Words are amazing. Even if you disagree and say they’re boring they’re amazing, because without them you wouldn’t be able to say they’re boring. If you quacked or grunted like a hippo or made weird whaley sounds, I wouldn’t have a clue what you meant and would probably be driving you to casualty right now.
When it comes to language, animals really lose out. I bet there’s no quack for ‘Tuesday’. I bet hippos don’t have a grunt that means ‘happily ever after’, and I double-bet that whales have no whaley sound to describe the bottom of their shoes. Even if they do, I bet that whaley sound doesn’t also mean solitary, or a type of flat fish. And even if it does, I bet they can’t put it all into one whaley sentence, like a fisherman wearing a single worn-down welly boot who’s just caught a fish and notices that ‘my sole sole is as flat as that sole.’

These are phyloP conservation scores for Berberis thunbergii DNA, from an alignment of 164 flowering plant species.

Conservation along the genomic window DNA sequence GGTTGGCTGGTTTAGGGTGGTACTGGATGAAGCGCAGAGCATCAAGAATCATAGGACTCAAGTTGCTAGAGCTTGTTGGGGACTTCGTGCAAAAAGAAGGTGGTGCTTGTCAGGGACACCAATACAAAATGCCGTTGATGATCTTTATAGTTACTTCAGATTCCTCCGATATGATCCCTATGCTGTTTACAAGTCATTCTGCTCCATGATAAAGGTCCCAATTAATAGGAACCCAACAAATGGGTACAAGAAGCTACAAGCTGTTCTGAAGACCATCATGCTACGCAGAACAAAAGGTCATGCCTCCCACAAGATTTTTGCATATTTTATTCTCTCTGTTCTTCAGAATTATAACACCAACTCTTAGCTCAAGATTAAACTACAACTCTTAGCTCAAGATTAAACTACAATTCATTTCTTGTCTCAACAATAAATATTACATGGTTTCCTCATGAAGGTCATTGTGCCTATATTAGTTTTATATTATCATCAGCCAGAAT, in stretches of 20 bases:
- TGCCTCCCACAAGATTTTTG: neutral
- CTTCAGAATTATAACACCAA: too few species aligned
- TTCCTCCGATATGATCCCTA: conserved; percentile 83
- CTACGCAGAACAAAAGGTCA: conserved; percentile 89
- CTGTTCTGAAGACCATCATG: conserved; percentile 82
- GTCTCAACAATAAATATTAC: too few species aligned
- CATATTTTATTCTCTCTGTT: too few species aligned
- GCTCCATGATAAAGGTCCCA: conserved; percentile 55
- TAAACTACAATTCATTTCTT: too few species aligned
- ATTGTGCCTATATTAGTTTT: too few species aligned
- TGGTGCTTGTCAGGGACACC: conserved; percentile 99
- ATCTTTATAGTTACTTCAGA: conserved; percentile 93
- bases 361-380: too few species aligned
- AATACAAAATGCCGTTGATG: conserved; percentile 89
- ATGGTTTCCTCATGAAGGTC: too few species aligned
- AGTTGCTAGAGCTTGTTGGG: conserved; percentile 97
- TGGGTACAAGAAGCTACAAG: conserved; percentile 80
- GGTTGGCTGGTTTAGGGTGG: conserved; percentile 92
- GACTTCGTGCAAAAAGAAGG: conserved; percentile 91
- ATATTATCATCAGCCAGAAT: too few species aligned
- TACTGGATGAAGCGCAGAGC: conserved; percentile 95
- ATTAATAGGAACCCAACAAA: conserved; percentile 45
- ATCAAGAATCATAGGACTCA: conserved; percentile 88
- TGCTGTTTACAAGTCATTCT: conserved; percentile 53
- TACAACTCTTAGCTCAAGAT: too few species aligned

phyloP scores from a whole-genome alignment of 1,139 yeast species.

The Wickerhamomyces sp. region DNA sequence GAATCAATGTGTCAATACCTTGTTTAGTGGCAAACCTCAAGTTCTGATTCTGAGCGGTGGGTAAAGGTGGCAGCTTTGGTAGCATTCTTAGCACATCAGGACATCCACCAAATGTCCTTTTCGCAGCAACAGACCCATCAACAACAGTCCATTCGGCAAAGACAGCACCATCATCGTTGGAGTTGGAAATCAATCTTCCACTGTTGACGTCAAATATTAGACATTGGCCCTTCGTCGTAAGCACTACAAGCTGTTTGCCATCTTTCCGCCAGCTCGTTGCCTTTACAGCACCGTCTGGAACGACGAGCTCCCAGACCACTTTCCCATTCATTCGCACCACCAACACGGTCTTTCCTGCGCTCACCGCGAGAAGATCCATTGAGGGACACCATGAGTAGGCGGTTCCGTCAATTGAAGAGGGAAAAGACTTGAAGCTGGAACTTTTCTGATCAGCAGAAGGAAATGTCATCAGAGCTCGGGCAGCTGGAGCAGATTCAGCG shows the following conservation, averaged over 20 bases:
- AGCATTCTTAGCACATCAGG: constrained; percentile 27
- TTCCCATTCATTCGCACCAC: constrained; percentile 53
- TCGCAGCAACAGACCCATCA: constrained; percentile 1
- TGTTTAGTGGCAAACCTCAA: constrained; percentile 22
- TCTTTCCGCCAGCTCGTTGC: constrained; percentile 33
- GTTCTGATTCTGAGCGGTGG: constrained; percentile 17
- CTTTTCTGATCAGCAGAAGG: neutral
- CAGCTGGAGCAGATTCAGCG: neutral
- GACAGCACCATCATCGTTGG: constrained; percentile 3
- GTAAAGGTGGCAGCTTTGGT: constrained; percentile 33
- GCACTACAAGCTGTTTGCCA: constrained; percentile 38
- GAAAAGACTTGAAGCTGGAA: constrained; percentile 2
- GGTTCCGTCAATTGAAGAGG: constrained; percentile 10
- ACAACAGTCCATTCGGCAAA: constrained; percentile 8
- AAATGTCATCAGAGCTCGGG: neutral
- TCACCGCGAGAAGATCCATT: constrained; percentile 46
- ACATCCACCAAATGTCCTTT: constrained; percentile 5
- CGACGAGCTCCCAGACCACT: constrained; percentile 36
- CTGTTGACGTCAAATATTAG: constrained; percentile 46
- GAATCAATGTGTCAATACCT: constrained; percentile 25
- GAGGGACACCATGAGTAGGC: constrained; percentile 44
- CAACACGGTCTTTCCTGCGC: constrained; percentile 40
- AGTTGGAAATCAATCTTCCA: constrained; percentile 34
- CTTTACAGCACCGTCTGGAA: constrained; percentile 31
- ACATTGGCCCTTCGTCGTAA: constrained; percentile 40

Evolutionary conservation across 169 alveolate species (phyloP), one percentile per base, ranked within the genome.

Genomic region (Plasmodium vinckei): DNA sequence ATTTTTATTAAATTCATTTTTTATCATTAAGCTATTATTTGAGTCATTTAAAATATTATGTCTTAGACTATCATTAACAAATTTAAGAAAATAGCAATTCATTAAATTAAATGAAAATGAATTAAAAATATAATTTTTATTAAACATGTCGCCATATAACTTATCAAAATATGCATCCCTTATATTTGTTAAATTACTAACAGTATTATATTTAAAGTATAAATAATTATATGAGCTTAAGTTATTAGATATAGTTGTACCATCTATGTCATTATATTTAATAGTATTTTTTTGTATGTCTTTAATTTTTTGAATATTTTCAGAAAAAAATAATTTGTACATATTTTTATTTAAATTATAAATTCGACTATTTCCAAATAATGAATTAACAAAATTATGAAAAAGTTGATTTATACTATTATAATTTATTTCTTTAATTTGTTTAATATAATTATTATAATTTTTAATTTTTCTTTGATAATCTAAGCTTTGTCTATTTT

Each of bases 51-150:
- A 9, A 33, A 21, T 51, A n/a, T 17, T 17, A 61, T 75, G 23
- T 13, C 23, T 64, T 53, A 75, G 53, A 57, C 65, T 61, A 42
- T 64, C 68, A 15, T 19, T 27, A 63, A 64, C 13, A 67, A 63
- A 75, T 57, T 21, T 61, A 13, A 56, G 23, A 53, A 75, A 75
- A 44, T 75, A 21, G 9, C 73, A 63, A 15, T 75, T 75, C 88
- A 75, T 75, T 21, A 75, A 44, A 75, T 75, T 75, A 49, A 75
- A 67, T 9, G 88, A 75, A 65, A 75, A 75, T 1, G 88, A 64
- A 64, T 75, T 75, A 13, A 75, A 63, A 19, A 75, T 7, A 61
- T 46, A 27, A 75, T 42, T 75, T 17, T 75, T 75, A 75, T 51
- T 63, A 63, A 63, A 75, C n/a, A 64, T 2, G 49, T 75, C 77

What’s even more amazing, and brilliantly annoying, is that the more you try to understand words, the more they slip away. Take the word ‘exciting’. The dictionary says it means ‘causing great enthusiasm.’ But what’s enthusiasm? ‘Great enjoyment and interest,’ apparently. And enjoyment? ‘The process of taking pleasure in something.’ What’s pleasure? ‘A feeling of enjoyment.’ So round and round we go, disappearing up our own definition, which is a meaningless word because it’s defined as ‘a statement of the exact meaning of a word’ – and words, we’ve just discovered, don’t have exact meanings.
So why bother with them? Oh yes, because they’re amazing. And why are they amazing (which means greatly surprising, which means … oh shut up)?
Because there’s so much more to them than meaning. There’s their sound … Scupper. Resplendent. Pip.
There’s their look … Rhythm. Ache. Moustache.
And best of all their lack. Without words, how would we ever appreciate the spaces and silence between them?